Forget the Speeches The NEA is a Racket On the Chopping Block CON


When Jane Alexander, the head of the National Endowment for the Arts, seeks to justify her agency's existence, she often says NEA's mission is to provide "seed money." The endowment's small contributions, she maintained during a recent talk to a convention of art teachers at the Washington Hilton, allow local arts agencies to raise more funds. The resulting art is a vital boost to the economy and ticket sales, she claims.

What Ms. Alexander doesn't seem to notice when she gives this account is that to many of the NEA's critics, the idea of a federal "seal of approval" on art is the greatest anathema of all.

And when projects funded by the NEA (and therefore given the seal of approval) create a public outcry, the agency takes the politically useful stance of plausible deniability. A good example is the controversy generated by Ron Athey, an HIV-positive "performance artist" who carves human flesh.

During a performance at the Walker Art Center in Minneapolis last year, Mr. Athey cut a design into another man's back and blotted the blood on paper towels which he hung on a clothesline over the audience. Reacting to the furor touched off by this so-called art, the NEA maintained that it had only $150 tied up in Mr. Athey's performance. It neglected to mention that the Walker Art Center received more than $100,000 in NEA money.

Meanwhile, popular institutions like symphonies and art museums, which flourished long before there was an NEA, are fully claimed by the endowment as total dependents. Alarmingly, the NEA seeks to say, "If not for us, there would be no art in America. Oppose us and you are opposing the joys of millions of schoolchildren." Indeed, the NEA imprimatur is perceived as so vital to a successful career that applicants have sued the agency when grants were turned down. In one recent case, the endowment settled a quarter-million-dollar lawsuit from four disgruntled "performance artists."

But why should any agency be given so much power? Although the NEA likes to pretend that it is discovering the Vincent van Goghs of tomorrow, it has yet to point to a single example working today. A far stronger case could be made that the NEA is itself a kind of Academie Francaise, a cozy club of rotating prizes and honors, distributed among a fairly limited group of well-connected insiders. Rather than fostering rebels, the bureaucracy rewards resumes.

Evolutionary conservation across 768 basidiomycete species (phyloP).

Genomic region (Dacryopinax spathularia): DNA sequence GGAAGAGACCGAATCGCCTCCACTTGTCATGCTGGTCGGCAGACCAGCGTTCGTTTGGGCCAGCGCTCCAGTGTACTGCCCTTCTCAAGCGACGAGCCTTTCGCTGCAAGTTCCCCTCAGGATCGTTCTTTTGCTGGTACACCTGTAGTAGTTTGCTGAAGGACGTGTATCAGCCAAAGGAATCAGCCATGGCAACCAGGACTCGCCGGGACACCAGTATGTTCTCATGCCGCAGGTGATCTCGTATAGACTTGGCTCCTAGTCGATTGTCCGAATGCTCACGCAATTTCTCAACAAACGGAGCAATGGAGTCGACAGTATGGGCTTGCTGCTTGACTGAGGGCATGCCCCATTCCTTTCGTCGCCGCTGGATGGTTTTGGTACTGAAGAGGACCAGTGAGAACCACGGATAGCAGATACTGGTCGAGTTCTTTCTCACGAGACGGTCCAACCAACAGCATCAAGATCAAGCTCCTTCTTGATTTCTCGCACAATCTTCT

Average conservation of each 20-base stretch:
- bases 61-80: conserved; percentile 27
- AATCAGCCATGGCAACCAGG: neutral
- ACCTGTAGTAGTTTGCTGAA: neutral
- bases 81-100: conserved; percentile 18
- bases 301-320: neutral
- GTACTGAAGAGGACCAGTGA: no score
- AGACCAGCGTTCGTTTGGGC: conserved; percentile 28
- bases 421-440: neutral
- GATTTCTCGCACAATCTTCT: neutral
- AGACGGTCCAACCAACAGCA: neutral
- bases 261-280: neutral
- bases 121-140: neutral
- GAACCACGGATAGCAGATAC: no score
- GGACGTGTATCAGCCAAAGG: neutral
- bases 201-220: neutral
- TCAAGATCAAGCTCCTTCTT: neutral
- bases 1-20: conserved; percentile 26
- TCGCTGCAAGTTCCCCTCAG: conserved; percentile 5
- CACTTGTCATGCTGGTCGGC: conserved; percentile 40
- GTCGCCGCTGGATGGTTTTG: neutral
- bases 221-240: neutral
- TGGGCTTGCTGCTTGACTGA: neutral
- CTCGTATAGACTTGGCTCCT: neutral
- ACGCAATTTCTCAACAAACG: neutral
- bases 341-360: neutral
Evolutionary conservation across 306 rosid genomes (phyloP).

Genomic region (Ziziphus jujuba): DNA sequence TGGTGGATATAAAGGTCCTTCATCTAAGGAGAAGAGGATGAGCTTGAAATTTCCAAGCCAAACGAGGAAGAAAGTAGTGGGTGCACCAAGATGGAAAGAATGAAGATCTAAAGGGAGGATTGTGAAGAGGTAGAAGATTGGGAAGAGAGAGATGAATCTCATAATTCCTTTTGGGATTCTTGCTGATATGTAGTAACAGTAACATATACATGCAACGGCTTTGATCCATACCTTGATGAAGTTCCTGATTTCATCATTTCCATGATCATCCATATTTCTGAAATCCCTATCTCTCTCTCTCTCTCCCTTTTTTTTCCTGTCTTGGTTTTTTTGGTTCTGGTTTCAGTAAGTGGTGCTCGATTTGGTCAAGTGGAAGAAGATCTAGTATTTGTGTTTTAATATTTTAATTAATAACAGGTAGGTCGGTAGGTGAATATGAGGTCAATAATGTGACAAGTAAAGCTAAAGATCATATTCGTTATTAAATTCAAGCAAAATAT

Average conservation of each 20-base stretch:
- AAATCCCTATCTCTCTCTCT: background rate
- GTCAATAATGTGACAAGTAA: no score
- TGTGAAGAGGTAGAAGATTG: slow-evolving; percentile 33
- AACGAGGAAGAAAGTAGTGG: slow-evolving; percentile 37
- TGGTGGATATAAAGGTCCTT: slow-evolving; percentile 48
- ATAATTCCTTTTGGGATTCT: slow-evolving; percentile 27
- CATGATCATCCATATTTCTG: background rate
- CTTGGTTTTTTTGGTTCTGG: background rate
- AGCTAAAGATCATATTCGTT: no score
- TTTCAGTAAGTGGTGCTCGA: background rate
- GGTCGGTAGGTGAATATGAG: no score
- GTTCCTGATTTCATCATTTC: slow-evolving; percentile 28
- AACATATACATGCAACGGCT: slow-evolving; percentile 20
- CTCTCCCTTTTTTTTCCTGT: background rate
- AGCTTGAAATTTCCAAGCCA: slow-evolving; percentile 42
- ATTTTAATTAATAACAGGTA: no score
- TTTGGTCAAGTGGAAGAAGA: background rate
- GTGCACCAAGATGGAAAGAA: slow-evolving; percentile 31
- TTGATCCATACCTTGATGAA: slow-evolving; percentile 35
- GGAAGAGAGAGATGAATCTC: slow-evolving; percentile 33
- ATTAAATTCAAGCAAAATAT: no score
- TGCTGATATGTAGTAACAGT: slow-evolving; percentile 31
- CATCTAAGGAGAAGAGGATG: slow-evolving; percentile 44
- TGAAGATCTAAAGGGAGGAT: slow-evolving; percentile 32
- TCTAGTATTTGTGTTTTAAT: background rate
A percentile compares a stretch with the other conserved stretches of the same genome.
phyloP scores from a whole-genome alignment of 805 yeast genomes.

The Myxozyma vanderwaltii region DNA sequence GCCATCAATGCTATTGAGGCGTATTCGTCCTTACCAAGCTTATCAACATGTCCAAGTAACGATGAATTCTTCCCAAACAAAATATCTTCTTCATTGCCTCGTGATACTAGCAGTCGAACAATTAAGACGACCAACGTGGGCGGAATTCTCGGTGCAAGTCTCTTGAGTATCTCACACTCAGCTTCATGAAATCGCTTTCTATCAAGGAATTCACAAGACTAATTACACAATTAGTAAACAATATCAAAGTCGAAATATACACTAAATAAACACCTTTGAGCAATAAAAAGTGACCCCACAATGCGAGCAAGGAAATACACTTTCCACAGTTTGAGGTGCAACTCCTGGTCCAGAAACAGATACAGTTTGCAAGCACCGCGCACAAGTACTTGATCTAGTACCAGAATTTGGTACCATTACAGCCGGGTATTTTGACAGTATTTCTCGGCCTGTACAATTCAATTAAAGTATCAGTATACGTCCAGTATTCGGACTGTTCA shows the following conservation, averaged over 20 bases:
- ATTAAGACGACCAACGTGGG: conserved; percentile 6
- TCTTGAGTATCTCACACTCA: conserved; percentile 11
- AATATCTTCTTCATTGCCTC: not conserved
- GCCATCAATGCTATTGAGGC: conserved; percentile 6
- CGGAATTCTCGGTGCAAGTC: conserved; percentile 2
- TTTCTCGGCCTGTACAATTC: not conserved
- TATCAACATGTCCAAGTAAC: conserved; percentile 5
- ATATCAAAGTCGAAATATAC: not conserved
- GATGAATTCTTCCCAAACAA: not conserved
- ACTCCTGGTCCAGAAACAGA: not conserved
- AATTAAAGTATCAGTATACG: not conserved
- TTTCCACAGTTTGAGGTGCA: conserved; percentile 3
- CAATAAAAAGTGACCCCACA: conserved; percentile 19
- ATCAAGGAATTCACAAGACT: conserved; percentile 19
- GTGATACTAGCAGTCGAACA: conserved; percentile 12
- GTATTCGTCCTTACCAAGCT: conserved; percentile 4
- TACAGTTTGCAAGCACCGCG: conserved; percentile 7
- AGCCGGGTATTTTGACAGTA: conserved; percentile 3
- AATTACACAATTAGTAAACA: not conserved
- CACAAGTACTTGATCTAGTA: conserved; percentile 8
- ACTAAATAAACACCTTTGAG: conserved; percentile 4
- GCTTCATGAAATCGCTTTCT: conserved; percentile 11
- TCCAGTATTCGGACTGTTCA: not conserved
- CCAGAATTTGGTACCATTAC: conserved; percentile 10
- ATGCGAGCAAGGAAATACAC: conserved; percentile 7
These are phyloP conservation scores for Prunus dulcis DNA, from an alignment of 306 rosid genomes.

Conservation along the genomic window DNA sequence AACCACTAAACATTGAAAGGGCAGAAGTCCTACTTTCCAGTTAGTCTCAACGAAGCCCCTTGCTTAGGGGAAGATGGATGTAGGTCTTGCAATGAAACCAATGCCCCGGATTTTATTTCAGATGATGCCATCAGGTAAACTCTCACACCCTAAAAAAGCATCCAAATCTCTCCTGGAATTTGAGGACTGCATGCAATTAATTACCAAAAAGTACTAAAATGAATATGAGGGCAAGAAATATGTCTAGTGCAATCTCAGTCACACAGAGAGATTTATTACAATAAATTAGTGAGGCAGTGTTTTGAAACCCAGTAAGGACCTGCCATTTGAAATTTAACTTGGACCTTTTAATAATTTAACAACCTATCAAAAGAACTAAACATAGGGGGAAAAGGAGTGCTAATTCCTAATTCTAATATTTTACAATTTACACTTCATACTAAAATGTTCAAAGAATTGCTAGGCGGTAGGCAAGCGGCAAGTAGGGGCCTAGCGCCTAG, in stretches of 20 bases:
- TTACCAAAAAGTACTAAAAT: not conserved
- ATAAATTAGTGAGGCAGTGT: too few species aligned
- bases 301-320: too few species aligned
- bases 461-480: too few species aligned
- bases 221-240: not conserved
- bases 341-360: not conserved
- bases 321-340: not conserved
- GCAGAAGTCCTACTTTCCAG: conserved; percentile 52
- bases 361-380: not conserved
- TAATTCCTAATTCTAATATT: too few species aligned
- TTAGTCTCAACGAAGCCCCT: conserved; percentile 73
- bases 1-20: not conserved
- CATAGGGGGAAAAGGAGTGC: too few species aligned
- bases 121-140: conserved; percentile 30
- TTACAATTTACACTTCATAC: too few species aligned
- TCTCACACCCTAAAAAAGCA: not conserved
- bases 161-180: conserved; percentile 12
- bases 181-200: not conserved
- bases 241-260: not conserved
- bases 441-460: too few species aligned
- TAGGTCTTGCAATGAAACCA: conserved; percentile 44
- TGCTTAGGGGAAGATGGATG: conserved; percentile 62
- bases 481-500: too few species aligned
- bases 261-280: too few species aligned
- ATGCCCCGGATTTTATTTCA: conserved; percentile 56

Although the NEA claims in its public relations hype to be above politics, this is not true. In fact, Ms. Alexander openly boasted to a Chicago convention of arts administrators in April that she was working "closely with the administration" to fulfill its political objectives through the NEA by concentrating on "work in the community." In other words, Chicago-style ward-heeling, with the main beneficiaries not artists but political operatives who call themselves "arts advocates."

Ms. Alexander boasts shamelessly of the hundreds of "arts agencies," the mini-bureaucracies, the endowment has created nationwide. When we saw an ad for a calendar of artistic events for an "arts agency" here in Washington, we immediately sent away for it. Instead of a calendar of events, we received a four-page newsletter that mostly listed the local "arts agencies" we could work with to get more money from Congress. Such a system ends up subsidizing everything but art.

The NEA makes its grants only to "professionals." Amateurs who truly love art need not apply. The result is that most of the so-called "professional" artists funded by the agency

are manifestly deficient in technique and aesthetic conception, proficient only in grantsmanship. Ron Athey's act was little more than a sadomasochistic strip show. In Tim Miller's "performance," he stood nude and tried to will himself an erection -- unsuccessfully. Karen Finley stands naked onstage and talks about herself, as if her own childhood, recalled uncompellingly, were the most fascinating subject in the world.

These are just a few examples of Ms. Alexander's notion of art as a sort of politicized therapy, art as a species of social work. They are profoundly philistine and unconvincing as art of any kind.

After the fall of communism in East Germany, a funny thing happened to the most successful writers who had won prizes and government funding over the years. With the collapse of the corrupt regime, the people decided they didn't much like the feted darlings of the oppressive former ruling elite and stopped buying their books. The feeling became stronger with the disclosure that the one of the most famous literary "dissidents," Christa Wolf, had cooperated with the Stasi, the dreaded secret police. Ms. Wolf eventually wound up with a position at the Getty Center for the Arts in Los Angeles, the same group that sponsored Ms. Alexander's recent talk to the art teachers in Washington.

Not surprisingly, one artist favored by the NEA is Jenny Holzer, best known for her "truisms" -- political slogans that were displayed in New York's Times Square and elsewhere on electric billboards.

In the 1990 Venice Biennale art exhibit, two of her mottoes were "Change is valuable when the oppressed become tyrants" and "Abuse of power comes as no surprise." They are applicable to the NEA today. The endowment has become a corrupting influence, alienating people from art while subsidizing bureaucracy. It is tainted and self-serving, and should go.

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